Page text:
GM, S. Korea’s LG Chem Team Up to Build $2.3B EV Battery Plant in Lordstown, Ohio Area

Detroit’s General Motors Co. and South Korea’s LG Chem today announced that they expect to break ground in mid-2020 on a $2.3-billion joint venture plant for electric vehicle batteries on a greenfield manufacturing site in the Lordstown area of northeast Ohio.
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The joint venture between GM and LG Chem will create a battery cell assembly plant in the Lordstown area that will create more than 1,100 new jobs in support of GM’s next-generation battery-electric vehicle portfolio. // Photo courtesy of General Motors

Detroit’s General Motors Co. and South Korea’s LG Chem today announced that they expect to break ground in mid-2020 on a $2.3-billion joint venture plant for electric vehicle batteries on a greenfield manufacturing site in the Lordstown area of northeast Ohio.

The joint venture will create more than 1,1,00 new jobs in an area still impacted by the automaker’s closing of its Lordstown Assembly Plant.

GM says the new state-of-the art plant will use the most advanced manufacturing processes all under one roof to produce battery cells efficiently, with little waste, and will benefit from strong economies of scale throughout the value chain. The plant, the automaker says, will be extremely flexible and able to adapt to ongoing advances in technology and materials.

“With this investment, Ohio and its highly capable workforce will play a key role in our journey toward a world with zero emissions,” says Mary Barra, chairman and CEO of GM GM. “Combining our manufacturing expertise with LG Chem’s leading battery-cell technology will help accelerate our pursuit of an all-electric future. We look forward to collaborating with LG Chem on future cell technologies that will continue to improve the value we deliver to our customers.”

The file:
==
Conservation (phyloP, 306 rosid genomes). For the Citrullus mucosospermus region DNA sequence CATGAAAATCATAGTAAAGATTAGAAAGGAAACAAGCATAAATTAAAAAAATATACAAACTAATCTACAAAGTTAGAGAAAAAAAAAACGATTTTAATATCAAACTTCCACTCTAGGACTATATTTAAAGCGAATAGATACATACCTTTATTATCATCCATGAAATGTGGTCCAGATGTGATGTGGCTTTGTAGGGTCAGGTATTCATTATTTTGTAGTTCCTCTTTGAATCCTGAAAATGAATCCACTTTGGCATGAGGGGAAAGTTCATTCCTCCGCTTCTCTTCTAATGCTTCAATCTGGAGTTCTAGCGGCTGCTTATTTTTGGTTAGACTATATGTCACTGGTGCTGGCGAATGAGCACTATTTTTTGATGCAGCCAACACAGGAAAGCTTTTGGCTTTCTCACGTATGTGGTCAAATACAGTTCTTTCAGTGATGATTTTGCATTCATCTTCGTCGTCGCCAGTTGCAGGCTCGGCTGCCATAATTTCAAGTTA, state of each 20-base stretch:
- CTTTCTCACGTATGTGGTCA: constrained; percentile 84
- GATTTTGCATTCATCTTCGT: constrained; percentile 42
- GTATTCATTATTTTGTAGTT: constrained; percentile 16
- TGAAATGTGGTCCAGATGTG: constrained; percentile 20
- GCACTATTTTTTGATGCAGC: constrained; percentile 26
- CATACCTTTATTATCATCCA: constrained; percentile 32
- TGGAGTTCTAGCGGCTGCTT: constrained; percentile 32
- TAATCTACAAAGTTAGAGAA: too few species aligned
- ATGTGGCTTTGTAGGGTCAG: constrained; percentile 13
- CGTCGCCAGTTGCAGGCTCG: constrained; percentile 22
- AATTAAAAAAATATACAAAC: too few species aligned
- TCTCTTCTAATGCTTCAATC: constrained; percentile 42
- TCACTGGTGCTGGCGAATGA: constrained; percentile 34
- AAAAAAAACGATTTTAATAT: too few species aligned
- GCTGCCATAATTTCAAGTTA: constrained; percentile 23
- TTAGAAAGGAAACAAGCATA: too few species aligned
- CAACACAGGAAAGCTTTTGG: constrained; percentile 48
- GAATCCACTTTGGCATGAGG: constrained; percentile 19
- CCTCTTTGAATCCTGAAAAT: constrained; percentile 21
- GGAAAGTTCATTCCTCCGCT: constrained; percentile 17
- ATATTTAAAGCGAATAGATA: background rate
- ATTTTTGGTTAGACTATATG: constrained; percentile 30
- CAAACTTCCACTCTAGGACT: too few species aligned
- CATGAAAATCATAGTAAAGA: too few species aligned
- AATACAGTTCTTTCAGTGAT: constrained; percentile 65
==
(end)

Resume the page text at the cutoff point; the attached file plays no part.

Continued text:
This announcement, along with the recent sale of GM’s Lordstown manufacturing complex to Lordstown Motors Corp. for the production of battery-electric trucks, positions northeast Ohio and the Mahoning Valley as a major hub for technology and electric vehicle manufacturing.

In addition to vertically integrating the manufacturing of battery cells in the U.S., LG Chem will gain access to an experienced workforce. It will also benefit from a dedicated production stream of future EVs from GM’s next generation of battery-electric vehicles, including an all-new battery-electric truck coming in the fall of 2021.

“Our joint venture with the No. 1 American automaker will further prepare us for the anticipated growth of the North American EV market, while giving us insights into the broader EV ecosystem,” says Hak-Cheol Shin, vice chairman and CEO of LG Chem. “Our long-standing history with General Motors has proven our collective expertise in this space, and we look forward to continuing this drive for zero emissions.”

In other GM news, the automaker’s Customer Care and Aftersales organization says it has paid $3 million in rewards to more than 6,500 repair facilities and collision shops through its new My GM Partner Perks program.

“My GM Partner Perks makes it easier for dealers, direct accounts, and our independent aftermarket partners to conduct business with us,” says Kris Mayer, general director of retail and wholesale dealer channels for GM CCA.

Starting Jan. 1, 2020, My GM Partner Perks members will be able to participate in a streamlined process for quarterly trade rebates through the My GM Partner Perks portal with just a few clicks. This includes reviewing and approving parts purchase history.

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